Data miners collect more of your information than you know
A new federal report sheds light on the hidden world of data brokers. These multi-billion dollar companies collect data on hundreds of millions of Americans, which they analyze, package, and sell without consumer permission or input. Data collected includes information on our incomes, shopping habits, pharmacy purchases, travel, and other aspects of our lives.
Specific examples of data broker industry practices include:
• Target developed a pregnancy prediction model to enable the company to target marketing to expectant mothers. In one case, Target sent maternity and baby clothes coupons to the household of a teenager. These mailings alerted the girl’s father that she was pregnant before she had told him the news herself.
• The travel website Orbitz reportedly showed costlier travel options to visitors whose browsers indicated they were using Mac computers, because this brand was assumed to be used by more affluent consumers.
• Data broker InfoUSA had sold lists of consumers with titles such as “Suffering Seniors” to individuals who then used the lists to target elderly Americans with fraudulent sales pitches.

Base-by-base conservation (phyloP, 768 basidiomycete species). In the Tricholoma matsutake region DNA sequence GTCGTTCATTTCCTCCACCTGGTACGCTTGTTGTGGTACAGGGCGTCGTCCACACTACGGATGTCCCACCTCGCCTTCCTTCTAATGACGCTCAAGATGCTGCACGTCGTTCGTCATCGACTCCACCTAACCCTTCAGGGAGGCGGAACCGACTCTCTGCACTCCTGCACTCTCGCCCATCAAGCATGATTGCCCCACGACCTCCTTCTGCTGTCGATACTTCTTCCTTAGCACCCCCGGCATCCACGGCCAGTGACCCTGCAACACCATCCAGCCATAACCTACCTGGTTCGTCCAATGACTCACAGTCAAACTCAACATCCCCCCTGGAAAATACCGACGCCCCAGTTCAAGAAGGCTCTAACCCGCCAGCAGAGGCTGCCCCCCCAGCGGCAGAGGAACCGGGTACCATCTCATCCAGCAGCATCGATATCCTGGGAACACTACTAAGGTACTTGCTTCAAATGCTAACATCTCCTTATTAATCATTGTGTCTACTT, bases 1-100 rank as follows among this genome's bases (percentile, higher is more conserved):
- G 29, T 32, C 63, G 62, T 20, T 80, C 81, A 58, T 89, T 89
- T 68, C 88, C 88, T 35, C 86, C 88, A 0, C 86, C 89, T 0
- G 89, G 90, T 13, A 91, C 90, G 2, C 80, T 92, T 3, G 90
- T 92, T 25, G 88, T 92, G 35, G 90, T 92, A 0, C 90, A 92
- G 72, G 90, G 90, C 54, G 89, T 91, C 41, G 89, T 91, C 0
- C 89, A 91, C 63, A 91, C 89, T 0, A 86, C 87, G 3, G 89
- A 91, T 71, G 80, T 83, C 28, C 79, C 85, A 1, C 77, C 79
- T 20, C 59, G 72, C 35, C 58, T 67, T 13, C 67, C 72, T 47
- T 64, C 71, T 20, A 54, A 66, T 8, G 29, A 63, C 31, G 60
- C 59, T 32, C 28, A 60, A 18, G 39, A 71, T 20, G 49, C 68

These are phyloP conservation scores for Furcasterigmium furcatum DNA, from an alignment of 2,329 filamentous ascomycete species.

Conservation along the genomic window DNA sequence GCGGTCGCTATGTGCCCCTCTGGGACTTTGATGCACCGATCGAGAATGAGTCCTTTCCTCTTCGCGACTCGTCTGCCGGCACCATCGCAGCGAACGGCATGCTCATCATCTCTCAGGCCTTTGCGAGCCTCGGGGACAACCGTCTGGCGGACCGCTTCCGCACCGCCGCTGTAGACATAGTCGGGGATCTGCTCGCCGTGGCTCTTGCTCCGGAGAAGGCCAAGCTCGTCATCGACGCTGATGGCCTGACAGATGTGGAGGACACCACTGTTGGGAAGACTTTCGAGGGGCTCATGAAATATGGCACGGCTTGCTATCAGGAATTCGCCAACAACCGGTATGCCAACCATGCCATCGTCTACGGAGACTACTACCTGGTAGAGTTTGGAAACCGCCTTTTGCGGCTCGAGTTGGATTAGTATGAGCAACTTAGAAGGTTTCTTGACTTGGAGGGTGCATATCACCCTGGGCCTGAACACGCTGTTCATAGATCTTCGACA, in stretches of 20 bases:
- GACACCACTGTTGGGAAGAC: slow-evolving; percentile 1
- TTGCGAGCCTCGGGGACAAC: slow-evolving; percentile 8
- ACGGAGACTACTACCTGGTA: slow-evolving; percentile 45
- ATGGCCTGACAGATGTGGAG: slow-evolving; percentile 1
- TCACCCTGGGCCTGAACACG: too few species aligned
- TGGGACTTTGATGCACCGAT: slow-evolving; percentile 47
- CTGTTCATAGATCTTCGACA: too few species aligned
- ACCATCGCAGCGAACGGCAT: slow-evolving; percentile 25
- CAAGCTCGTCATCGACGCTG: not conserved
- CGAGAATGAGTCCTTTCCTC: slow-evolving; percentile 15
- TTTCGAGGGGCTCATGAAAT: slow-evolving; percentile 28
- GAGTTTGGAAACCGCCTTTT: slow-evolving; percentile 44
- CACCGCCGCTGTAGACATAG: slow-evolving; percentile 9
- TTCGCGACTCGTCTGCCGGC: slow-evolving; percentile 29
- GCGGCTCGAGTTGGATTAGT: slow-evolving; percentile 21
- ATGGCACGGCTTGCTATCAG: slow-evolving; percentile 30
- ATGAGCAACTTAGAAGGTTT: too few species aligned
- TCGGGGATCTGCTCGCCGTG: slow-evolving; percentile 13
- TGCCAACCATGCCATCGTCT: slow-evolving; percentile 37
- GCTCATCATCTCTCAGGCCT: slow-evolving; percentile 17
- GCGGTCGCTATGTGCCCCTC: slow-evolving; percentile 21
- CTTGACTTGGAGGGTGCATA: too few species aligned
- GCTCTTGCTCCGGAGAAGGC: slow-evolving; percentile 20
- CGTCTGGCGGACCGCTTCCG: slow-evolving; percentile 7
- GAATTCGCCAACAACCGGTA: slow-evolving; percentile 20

• Equifax maintains approximately 75,000 individual data elements for creating marketing products. Information collected included consumer use of laxatives or yeast infection products; OB/GYN doctor visits within the last 12 months, and the number of whiskey drinks consumed in the past 30 days.
The report, “A Review of the Data Broker Industry: Collection, Use, and Sale of Consumer Data for Marketing Purposes” by the Office of Oversight and Investigations Majority Staff, was released on December 18, 2013.
The report finds: (1) data brokers collect a huge volume of detailed information on hundreds of consumers; (2) data brokers sell products that identify financially vulnerable consumers; (3) data brokers products provide information about consumer offline behavior to tailor online outreach by marketers; and (4) data brokers operate behind a veil of secrecy.
It is worth noting that since consumers are often not aware that data brokers hold their information, it is not clear how they would be aware whether they have opt-out rights, or how to exercise them.
As data brokers are creating increasingly detailed dossiers on millions of consumers, it is important that lawmakers continue vigorous oversight to assess the potential harms and benefits of evolving industry practices and to make sure appropriate consumer protections are in place. As consumers, we need to be aware and vigilant in protecting our privacy.
See the full report here: “A Review of the Data Broker Industry: Collection, Use, and Sale of Consumer Data for Marketing Purposes,” Office of Oversight and Investigations Majority Staff, December 18, 2013.